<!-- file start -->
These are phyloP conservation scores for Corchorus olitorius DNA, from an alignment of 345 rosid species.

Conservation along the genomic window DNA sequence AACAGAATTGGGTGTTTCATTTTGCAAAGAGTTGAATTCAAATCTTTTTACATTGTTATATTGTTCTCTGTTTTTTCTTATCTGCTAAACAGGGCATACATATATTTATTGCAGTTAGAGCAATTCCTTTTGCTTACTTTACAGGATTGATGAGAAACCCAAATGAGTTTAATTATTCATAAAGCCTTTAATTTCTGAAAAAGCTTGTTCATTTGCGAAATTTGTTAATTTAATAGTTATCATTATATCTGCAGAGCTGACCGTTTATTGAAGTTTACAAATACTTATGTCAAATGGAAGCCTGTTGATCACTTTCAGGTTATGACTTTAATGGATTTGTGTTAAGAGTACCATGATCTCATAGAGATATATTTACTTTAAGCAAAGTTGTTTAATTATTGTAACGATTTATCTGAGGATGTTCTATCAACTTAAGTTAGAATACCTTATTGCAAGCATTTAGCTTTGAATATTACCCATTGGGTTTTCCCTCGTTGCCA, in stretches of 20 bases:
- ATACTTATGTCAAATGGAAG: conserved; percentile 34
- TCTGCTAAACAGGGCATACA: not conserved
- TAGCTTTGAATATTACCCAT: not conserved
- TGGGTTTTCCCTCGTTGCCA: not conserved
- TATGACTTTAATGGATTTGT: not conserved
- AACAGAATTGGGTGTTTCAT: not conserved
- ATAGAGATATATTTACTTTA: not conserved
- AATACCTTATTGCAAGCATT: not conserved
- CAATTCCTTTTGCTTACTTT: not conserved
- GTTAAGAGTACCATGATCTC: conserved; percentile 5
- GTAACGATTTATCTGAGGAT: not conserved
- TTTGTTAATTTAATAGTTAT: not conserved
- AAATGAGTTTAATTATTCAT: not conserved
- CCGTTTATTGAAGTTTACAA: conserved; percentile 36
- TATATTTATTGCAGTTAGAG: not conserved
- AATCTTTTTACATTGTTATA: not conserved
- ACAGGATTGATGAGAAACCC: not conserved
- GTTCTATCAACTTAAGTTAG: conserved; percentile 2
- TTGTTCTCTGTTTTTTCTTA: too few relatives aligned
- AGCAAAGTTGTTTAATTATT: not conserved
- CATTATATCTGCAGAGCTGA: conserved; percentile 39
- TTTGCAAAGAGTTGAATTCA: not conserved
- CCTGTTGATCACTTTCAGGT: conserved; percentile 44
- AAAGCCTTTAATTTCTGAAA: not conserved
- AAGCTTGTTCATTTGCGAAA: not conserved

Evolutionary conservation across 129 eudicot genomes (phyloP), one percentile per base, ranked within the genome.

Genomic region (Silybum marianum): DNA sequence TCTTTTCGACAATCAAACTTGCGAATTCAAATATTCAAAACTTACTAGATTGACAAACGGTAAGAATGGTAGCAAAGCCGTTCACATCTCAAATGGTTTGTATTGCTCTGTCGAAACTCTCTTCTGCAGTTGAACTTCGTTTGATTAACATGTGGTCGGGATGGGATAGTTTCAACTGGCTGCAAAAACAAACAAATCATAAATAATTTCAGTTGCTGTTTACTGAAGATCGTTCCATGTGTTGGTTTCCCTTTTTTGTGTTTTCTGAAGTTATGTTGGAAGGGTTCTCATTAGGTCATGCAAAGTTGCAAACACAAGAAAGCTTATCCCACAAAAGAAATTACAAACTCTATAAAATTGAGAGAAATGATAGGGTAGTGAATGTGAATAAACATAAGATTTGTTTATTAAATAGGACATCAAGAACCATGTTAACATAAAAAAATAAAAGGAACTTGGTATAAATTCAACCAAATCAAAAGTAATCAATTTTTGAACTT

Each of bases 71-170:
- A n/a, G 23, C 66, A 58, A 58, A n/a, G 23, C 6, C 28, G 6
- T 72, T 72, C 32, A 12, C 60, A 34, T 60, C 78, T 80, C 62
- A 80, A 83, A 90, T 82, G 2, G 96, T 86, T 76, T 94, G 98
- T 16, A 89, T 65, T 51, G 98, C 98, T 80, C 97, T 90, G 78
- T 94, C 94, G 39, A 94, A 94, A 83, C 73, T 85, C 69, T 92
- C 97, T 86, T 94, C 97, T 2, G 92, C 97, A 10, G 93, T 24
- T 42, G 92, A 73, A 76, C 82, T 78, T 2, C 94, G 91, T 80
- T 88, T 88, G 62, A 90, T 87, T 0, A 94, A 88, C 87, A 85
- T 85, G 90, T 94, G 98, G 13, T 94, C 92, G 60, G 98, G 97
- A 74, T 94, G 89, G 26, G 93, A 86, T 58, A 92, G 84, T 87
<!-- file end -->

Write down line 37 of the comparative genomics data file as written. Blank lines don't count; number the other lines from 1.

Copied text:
- T 42, G 92, A 73, A 76, C 82, T 78, T 2, C 94, G 91, T 80